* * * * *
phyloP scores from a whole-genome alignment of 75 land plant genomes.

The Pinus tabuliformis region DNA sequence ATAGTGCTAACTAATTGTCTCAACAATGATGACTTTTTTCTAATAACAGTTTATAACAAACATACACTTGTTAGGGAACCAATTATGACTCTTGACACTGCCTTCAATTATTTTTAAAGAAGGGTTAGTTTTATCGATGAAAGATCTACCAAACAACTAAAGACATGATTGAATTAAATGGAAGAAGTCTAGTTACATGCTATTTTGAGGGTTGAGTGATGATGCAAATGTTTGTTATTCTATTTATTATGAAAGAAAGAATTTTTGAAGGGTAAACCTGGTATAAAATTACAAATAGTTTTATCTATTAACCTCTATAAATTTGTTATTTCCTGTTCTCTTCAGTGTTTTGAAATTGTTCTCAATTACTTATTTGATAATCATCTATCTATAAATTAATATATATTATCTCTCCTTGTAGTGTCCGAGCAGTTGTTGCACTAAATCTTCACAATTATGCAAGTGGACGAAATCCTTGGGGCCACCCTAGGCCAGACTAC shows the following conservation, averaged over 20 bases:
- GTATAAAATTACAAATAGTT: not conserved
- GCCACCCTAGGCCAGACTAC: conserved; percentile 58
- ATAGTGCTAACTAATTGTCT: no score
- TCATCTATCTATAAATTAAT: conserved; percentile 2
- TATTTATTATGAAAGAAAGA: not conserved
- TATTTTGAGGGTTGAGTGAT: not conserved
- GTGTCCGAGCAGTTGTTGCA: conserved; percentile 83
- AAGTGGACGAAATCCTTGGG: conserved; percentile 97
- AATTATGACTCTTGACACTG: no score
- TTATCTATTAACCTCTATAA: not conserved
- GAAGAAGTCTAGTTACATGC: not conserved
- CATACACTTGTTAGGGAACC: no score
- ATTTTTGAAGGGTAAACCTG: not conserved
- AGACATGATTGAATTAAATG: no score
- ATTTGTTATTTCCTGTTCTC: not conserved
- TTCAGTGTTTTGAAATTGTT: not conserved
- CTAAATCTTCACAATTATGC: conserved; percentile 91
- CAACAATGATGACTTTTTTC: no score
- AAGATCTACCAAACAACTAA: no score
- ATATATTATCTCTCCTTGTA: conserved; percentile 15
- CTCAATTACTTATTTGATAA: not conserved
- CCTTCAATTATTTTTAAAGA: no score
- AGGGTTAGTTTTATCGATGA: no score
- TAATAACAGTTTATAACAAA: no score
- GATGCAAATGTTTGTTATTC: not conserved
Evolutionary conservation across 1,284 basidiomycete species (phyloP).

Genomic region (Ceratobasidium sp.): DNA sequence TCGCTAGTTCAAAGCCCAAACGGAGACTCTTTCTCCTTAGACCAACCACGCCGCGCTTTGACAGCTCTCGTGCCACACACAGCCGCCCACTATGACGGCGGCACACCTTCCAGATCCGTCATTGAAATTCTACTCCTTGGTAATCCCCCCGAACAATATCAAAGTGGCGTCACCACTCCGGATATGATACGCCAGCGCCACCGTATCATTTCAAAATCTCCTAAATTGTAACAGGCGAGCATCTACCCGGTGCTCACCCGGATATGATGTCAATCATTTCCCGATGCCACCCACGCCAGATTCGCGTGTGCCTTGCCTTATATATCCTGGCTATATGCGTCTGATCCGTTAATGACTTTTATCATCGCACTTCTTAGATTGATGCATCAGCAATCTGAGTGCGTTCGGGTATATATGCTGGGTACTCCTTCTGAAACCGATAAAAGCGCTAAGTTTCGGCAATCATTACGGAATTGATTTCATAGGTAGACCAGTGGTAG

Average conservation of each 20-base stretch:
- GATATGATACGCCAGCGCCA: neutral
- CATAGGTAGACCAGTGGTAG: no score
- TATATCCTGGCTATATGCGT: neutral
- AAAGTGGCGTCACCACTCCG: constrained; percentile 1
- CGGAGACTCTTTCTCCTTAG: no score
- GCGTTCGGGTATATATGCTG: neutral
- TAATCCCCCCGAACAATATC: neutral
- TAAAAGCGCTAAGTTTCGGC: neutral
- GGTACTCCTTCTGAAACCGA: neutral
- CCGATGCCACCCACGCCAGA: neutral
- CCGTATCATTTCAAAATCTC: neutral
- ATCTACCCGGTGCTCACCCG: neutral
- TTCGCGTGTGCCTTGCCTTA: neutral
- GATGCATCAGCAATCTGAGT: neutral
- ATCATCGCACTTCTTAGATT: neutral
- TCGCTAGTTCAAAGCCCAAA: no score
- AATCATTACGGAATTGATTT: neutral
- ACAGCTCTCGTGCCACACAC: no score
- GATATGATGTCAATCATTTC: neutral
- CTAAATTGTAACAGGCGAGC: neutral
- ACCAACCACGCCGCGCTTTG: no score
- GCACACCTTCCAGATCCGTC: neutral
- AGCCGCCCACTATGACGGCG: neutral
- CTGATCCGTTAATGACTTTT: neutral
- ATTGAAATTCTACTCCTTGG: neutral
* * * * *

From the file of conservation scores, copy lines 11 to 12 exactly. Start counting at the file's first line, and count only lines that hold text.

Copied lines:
- AATTATGACTCTTGACACTG: no score
- TTATCTATTAACCTCTATAA: not conserved